Fire variability, as well as frequency, can explain coexistence between seeder and resprouter life histories.

Published online
12 Jun 2013
Content type
Journal article
Journal title
Journal of Applied Ecology

Tucker, C. M. & Cadotte, M. W.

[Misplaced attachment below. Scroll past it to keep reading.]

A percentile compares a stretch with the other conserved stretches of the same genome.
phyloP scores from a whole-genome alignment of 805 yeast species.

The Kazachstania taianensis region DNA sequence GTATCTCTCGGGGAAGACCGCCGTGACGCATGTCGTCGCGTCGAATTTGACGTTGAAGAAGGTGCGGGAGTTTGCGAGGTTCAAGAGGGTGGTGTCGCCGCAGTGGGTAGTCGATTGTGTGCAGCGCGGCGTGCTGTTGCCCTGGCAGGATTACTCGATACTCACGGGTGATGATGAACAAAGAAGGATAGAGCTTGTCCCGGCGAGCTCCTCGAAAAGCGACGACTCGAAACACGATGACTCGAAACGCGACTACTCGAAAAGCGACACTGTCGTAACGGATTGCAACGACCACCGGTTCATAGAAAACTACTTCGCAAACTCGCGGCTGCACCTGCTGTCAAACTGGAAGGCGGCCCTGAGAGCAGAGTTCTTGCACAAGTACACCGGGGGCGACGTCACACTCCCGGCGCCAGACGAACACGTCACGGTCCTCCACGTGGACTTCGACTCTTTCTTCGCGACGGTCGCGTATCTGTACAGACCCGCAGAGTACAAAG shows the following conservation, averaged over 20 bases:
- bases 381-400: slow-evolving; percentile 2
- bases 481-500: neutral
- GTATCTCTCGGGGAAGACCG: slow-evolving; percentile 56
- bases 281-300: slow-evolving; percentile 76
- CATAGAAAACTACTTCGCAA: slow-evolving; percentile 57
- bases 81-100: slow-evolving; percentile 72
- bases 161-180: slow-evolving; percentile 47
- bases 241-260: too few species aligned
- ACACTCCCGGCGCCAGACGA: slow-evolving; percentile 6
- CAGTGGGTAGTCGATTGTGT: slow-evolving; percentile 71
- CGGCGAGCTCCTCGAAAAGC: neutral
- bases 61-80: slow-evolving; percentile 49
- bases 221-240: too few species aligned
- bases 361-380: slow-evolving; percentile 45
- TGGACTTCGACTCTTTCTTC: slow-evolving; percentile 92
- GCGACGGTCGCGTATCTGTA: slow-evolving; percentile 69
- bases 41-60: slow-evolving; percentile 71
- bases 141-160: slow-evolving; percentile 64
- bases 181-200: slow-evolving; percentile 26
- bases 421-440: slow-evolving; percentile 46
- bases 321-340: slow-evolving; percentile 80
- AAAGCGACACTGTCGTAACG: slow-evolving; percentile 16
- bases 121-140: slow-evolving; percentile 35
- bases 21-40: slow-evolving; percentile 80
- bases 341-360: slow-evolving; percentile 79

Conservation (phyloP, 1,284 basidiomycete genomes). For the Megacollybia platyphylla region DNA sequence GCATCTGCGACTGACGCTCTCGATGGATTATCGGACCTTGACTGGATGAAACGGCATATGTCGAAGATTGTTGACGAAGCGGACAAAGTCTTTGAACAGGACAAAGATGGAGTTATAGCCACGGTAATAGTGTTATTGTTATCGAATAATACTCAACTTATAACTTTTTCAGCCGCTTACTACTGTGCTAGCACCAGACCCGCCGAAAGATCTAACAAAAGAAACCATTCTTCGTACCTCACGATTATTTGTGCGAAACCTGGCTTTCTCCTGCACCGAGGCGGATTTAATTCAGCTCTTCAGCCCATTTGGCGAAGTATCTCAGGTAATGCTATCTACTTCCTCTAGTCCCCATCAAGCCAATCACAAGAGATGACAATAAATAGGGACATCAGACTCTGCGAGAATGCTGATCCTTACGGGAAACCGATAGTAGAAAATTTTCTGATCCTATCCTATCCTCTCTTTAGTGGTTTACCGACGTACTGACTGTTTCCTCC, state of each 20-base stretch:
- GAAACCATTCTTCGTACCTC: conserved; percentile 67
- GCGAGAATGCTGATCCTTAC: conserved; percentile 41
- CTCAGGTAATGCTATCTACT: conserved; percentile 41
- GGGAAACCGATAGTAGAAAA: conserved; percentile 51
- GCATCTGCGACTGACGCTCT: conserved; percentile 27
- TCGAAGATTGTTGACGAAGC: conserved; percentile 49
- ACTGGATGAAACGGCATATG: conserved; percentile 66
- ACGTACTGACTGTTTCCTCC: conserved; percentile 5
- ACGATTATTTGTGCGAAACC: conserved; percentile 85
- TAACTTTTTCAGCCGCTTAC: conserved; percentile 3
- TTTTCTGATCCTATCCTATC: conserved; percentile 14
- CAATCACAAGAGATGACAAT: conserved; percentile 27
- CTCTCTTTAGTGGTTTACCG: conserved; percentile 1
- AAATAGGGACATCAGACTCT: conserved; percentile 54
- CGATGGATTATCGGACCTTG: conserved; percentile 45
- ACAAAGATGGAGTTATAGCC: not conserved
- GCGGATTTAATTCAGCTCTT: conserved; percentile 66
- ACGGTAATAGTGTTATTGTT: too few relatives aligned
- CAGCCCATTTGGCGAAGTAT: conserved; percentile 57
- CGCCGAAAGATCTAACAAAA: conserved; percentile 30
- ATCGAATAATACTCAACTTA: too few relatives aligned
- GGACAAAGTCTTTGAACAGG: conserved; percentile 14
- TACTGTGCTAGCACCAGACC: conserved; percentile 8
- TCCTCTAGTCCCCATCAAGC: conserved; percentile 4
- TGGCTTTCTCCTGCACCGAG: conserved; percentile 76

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Studies in fire-prone Mediterranean ecosystems have repeatedly shown that the mean values of fire regimes (particularly frequency, but also size and intensity) are important for managing sensitive species and maintaining diversity. However, recent studies suggest that invariant fire regimes - that is, those with no variation about the mean value - may not be sufficient to maintain the coexistence mechanisms which could help explain the high levels of species diversity. However, there has been a little examination of the potential mechanisms by which variability in fire regimes might foster coexistence. In these species-diverse ecosystems, fluctuations in fire regimes promote the coexistence of competitively unequal species, thus providing a potential mechanism of coexistence. We examine the role of variability in the length of the interfire interval and ask whether this variability can allow a fluctuation-dependent mechanism, namely the storage effect, to promote the coexistence of species. We focus on dominant trade-offs in fire regeneration strategies (i.e. obligate resprouting vs. obligate seeding) common among Mediterranean plant species and use simulations to explore the inter-relationship between variability in the time between fires and the coexistence of species. Several empirical studies have found that variability in the length of the interfire interval improved diversity - our simulations suggested one mechanism that could explain this result. Variability can greatly increase the regions over which coexistence between two species - a fire obligate seeder and a resprouter - occurs. Synthesis and applications. Mediterranean ecosystems tend to have high plant diversity, and yet the mechanisms maintaining this diversity are often incompletely understood, and thus management actions that aim to promote coexistence may be relying on imprecise information. In general, fire events drive the evolution and maintenance of diversity and are an important management tool. It is high likely that fluctuations or variability in fire are also important, and this suggests that invariant regimes of prescribed burning or fire suppression could be detrimental to the mechanisms that play a role in the maintenance of diversity in these Mediterranean ecosystems. As a result, attention should be paid to historical fire regimes and the variation in fire return times they displayed when developing prescribed burning regimes.

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